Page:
Hence, I can relate to how top dog air traffic controller Nick Falzone (John Cusack) feels in Pushing Tin when he is deposed by the new guy, Russell Bell, a motorcycle-riding hot shot played with the kind of self-assured individuality Billy Bob Thornton conveys so threateningly. Of course Russell isn't just a great air traffic controller. To the Long Island society that he has just intruded, he is the renaissance man of air traffic controllers. Women find him, well, "interesting."
Half American Indian, as the lore goes, he listens to tapes to improve his French vocabulary, projects a Buddhist-like centredness, and even croons by request at Nick's favourite Italian restaurant. To add insult to injury, at the backyard barbecue where Nick annually impresses his faithful milieu by shooting the most basketball foul shots, Russell makes like Michael Jordan. At this point, just the look on Mr. Cusack's face could win him an Academy Award.
I like to think I handled my dethronement a little better than Nick does. But then, I was only 11 at the time, and Nick is pushing 40 when the sad epiphany strikes. Which is the whole point of the story. The competition that ensues between Nick and Russell is amusing, at least for a while. But be warned that Pushing Tin is strictly formula Hollywood, even if it is directed by Mike Newell, the witty chap who gaily led audiences off the beaten track with Four Weddings And A Funeral. The quasi-acerbic, semi-frothy script by Glen and Les Charles (TV's Cheers team) never seems confident of its big screen identity.
Pushing Tin wants to say all sorts of important things, but without being too upsetting or venturesome. So while we're made privy to the high-pitched freneticism that is the air traffic controllers' world, and then given a mirthful guided tour of the camaraderie and swagger their culture engenders, the plot safely retreats to romance, a little sex, some infidelity, marital harmony, and the lack thereof.
So what else is new? In Hollywood, doctor movies are about love, movies about giant monkeys are really about love, and even movies about the movies are about love. Only in Sweden are movies about love really about death.
In this case the real saga behind the radar screen is the coming asunder of Nick's marriage to Connie (Cate Blanchett) and the curious relationship Russell has with his wife, Mary, a mysterious siren with a drinking problem played by Angelina Jolie. Mr. Newell's nicely diverting but ultimately inconsequential survey of mores among this film's specific population could have been more aptly titled, "Control Freaks In Love."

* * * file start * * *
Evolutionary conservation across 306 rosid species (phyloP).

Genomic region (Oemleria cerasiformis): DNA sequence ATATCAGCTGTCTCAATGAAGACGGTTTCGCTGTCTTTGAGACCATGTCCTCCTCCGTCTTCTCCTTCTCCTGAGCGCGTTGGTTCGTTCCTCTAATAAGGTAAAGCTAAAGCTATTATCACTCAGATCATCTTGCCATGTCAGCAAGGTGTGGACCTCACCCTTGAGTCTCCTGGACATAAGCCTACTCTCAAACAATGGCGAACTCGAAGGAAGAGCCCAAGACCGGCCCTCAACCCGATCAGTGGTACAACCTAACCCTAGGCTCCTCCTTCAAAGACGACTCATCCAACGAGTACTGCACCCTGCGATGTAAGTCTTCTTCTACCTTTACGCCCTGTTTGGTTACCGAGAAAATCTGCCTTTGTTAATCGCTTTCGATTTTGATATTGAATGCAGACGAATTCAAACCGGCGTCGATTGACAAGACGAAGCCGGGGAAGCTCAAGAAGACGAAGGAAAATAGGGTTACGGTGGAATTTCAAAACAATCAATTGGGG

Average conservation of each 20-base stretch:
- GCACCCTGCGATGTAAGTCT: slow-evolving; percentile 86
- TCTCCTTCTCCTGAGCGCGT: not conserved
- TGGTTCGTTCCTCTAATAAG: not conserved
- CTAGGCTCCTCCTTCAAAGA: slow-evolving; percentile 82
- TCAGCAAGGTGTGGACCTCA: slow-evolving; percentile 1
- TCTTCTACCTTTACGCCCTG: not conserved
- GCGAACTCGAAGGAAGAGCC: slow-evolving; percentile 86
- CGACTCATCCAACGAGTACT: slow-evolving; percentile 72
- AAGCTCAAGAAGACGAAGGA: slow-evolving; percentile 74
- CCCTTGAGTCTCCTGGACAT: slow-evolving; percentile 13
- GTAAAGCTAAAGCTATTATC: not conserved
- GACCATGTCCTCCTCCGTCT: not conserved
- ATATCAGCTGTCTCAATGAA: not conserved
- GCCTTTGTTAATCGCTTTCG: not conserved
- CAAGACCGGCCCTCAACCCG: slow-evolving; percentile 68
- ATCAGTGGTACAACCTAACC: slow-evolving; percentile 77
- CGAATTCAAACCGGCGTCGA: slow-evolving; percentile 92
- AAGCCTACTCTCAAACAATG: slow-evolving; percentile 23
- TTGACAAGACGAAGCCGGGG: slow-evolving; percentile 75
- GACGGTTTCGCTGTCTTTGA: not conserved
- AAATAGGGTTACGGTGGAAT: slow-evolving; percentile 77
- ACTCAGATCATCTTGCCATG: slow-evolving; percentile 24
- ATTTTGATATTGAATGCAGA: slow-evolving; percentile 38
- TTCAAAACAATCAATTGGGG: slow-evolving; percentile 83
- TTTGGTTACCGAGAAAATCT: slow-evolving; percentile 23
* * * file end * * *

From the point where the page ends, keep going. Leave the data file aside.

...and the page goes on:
There are some memorable moments, and the acting performances are nicely engaging as both sets of lovers square off to the backdrop of potential aeronautical disaster. Oh yes, the possibility of major mishap always lurks, but in an incongruous, sitcom sort of way. Things get a bit hairy when Nick and Russell, trying to show how many planes they can juggle in mid-air, engage in a contest of duelling radar screens. And later, playing dirty pool, spoilsport Nick foists his attentions on Russell's enigmatic wife. There are consequences. Yet it's hard to believe that the filmmakers are going to punish innocent airline passengers simply because an enraged and seriously demoralised Nick can't keep his petulant mind on the job. After all, this is a romantic farce and not a black comedy. That Mr. Newell nonetheless manages a surprising amount of dramatic tension from time to time is a testament to his filmmaking ability.
Mr. Cusack fashions a bit of movie magic himself. As his boyish persona vigorously tussles with a feature-length case of arrested development, he scores just enough likeability to put him in good stead; we're willing to take it on faith that Nick, despite his numerous character flaws, is worthy of redemption. And Billy Bob Thornton as his redoubtable nemesis once again projects a brand of native spirituality that hints at what must be an awesome secret power. But the true standout performance is Miss Blanchett as Nick's wife, Connie, a devoted, bleached-blonde hausfrau who takes night courses to better herself and fill in the lonely hours. The Australian actress' Long Island accent is astonishing, phenomenally identifying a whole sub-culture of blue-collar suburbanites without spilling over to parody. At a social event, commiserating the pros and cons of their spouses' high-pressure occupations, one of Connie's counterparts tellingly opines: "Hey, all I know is my Ed earned $100,000 last year and he barely made it out of high school." This little bit of sociology is probably the film's most astute ingredient.
In John Cusack's darkly capable hands (re: The Grifters), Nick's egotistical plight had potential. But Pushing Tin is a clearly commercial enterprise. And so air traffic controller Falzone's macho-man craziness is treated with little regard for dramatic credibility. A predictable crisis in the closing moments further points up the silliness. Will Nick's obsession cause an air catastrophe? Will Connie and Nick kiss and make up? Will Nick and Russell ever end their rivalry?
I won't give it away. But you might be happy to note that, in my case, Harold and I became fast friends, though I haven't seen him since childhood. Funny, though, about the power of suggestion. For a split second at the movie screening I thought I saw him. Harold "The Flash" Maltz -- now a film critic? Nah, couldn't be.